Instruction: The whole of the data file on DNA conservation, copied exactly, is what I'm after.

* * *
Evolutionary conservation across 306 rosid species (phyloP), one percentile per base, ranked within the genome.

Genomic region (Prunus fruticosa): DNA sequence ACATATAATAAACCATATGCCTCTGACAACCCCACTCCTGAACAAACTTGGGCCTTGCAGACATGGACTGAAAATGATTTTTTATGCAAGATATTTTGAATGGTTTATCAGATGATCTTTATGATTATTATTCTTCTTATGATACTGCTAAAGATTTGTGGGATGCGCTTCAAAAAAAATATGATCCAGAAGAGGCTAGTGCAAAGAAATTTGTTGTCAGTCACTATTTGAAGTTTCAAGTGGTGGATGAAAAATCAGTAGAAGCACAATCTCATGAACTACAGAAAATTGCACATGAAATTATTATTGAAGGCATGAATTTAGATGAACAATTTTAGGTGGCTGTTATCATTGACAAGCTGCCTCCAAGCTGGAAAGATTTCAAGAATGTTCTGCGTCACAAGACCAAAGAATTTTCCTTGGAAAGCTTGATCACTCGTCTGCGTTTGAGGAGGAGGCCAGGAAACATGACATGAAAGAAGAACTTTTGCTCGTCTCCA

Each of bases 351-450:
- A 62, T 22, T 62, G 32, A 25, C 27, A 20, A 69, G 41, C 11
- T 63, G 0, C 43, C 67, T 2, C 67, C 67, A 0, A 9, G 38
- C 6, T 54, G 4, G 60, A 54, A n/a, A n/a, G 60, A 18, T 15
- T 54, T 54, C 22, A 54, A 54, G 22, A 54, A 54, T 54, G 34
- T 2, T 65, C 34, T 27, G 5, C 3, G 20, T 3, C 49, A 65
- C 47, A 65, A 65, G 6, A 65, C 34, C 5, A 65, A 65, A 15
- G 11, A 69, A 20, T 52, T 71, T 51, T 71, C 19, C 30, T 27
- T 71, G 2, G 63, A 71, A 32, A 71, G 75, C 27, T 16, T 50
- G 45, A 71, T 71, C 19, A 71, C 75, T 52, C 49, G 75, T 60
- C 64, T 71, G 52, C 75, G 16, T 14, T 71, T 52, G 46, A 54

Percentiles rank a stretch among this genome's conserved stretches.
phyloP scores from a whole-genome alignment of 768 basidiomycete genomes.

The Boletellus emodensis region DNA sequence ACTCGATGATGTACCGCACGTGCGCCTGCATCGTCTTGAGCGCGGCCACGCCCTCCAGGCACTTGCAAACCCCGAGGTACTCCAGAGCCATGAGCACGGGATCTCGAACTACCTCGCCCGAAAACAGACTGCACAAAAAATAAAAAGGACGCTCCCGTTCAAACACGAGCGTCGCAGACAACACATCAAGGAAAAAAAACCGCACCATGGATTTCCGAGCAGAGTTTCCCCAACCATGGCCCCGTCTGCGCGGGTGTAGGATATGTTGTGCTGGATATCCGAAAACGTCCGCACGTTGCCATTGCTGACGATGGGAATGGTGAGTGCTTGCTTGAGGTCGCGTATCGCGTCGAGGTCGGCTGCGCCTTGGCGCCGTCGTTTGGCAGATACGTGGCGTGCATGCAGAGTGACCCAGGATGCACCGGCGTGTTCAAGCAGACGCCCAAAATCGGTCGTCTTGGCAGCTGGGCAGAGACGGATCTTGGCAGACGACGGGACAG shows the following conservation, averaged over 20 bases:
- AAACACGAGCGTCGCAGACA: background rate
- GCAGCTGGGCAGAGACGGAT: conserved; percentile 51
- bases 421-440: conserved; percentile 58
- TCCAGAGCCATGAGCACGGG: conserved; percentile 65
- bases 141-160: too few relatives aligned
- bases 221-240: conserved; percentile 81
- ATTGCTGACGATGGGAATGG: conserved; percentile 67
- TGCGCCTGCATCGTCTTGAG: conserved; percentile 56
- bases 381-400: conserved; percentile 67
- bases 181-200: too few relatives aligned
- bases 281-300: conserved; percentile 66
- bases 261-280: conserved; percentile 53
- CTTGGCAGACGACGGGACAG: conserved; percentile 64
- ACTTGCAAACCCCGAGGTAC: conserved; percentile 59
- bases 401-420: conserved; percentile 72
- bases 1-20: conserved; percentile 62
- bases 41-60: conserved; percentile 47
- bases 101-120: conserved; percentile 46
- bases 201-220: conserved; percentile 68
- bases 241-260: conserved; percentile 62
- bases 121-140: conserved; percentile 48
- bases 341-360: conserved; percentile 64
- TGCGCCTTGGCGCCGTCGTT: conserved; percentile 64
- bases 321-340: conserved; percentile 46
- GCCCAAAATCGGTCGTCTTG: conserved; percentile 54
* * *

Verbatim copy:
Evolutionary conservation across 306 rosid species (phyloP), one percentile per base, ranked within the genome.

Genomic region (Prunus fruticosa): DNA sequence ACATATAATAAACCATATGCCTCTGACAACCCCACTCCTGAACAAACTTGGGCCTTGCAGACATGGACTGAAAATGATTTTTTATGCAAGATATTTTGAATGGTTTATCAGATGATCTTTATGATTATTATTCTTCTTATGATACTGCTAAAGATTTGTGGGATGCGCTTCAAAAAAAATATGATCCAGAAGAGGCTAGTGCAAAGAAATTTGTTGTCAGTCACTATTTGAAGTTTCAAGTGGTGGATGAAAAATCAGTAGAAGCACAATCTCATGAACTACAGAAAATTGCACATGAAATTATTATTGAAGGCATGAATTTAGATGAACAATTTTAGGTGGCTGTTATCATTGACAAGCTGCCTCCAAGCTGGAAAGATTTCAAGAATGTTCTGCGTCACAAGACCAAAGAATTTTCCTTGGAAAGCTTGATCACTCGTCTGCGTTTGAGGAGGAGGCCAGGAAACATGACATGAAAGAAGAACTTTTGCTCGTCTCCA

Each of bases 351-450:
- A 62, T 22, T 62, G 32, A 25, C 27, A 20, A 69, G 41, C 11
- T 63, G 0, C 43, C 67, T 2, C 67, C 67, A 0, A 9, G 38
- C 6, T 54, G 4, G 60, A 54, A n/a, A n/a, G 60, A 18, T 15
- T 54, T 54, C 22, A 54, A 54, G 22, A 54, A 54, T 54, G 34
- T 2, T 65, C 34, T 27, G 5, C 3, G 20, T 3, C 49, A 65
- C 47, A 65, A 65, G 6, A 65, C 34, C 5, A 65, A 65, A 15
- G 11, A 69, A 20, T 52, T 71, T 51, T 71, C 19, C 30, T 27
- T 71, G 2, G 63, A 71, A 32, A 71, G 75, C 27, T 16, T 50
- G 45, A 71, T 71, C 19, A 71, C 75, T 52, C 49, G 75, T 60
- C 64, T 71, G 52, C 75, G 16, T 14, T 71, T 52, G 46, A 54

Percentiles rank a stretch among this genome's conserved stretches.
phyloP scores from a whole-genome alignment of 768 basidiomycete genomes.

The Boletellus emodensis region DNA sequence ACTCGATGATGTACCGCACGTGCGCCTGCATCGTCTTGAGCGCGGCCACGCCCTCCAGGCACTTGCAAACCCCGAGGTACTCCAGAGCCATGAGCACGGGATCTCGAACTACCTCGCCCGAAAACAGACTGCACAAAAAATAAAAAGGACGCTCCCGTTCAAACACGAGCGTCGCAGACAACACATCAAGGAAAAAAAACCGCACCATGGATTTCCGAGCAGAGTTTCCCCAACCATGGCCCCGTCTGCGCGGGTGTAGGATATGTTGTGCTGGATATCCGAAAACGTCCGCACGTTGCCATTGCTGACGATGGGAATGGTGAGTGCTTGCTTGAGGTCGCGTATCGCGTCGAGGTCGGCTGCGCCTTGGCGCCGTCGTTTGGCAGATACGTGGCGTGCATGCAGAGTGACCCAGGATGCACCGGCGTGTTCAAGCAGACGCCCAAAATCGGTCGTCTTGGCAGCTGGGCAGAGACGGATCTTGGCAGACGACGGGACAG shows the following conservation, averaged over 20 bases:
- AAACACGAGCGTCGCAGACA: background rate
- GCAGCTGGGCAGAGACGGAT: conserved; percentile 51
- bases 421-440: conserved; percentile 58
- TCCAGAGCCATGAGCACGGG: conserved; percentile 65
- bases 141-160: too few relatives aligned
- bases 221-240: conserved; percentile 81
- ATTGCTGACGATGGGAATGG: conserved; percentile 67
- TGCGCCTGCATCGTCTTGAG: conserved; percentile 56
- bases 381-400: conserved; percentile 67
- bases 181-200: too few relatives aligned
- bases 281-300: conserved; percentile 66
- bases 261-280: conserved; percentile 53
- CTTGGCAGACGACGGGACAG: conserved; percentile 64
- ACTTGCAAACCCCGAGGTAC: conserved; percentile 59
- bases 401-420: conserved; percentile 72
- bases 1-20: conserved; percentile 62
- bases 41-60: conserved; percentile 47
- bases 101-120: conserved; percentile 46
- bases 201-220: conserved; percentile 68
- bases 241-260: conserved; percentile 62
- bases 121-140: conserved; percentile 48
- bases 341-360: conserved; percentile 64
- TGCGCCTTGGCGCCGTCGTT: conserved; percentile 64
- bases 321-340: conserved; percentile 46
- GCCCAAAATCGGTCGTCTTG: conserved; percentile 54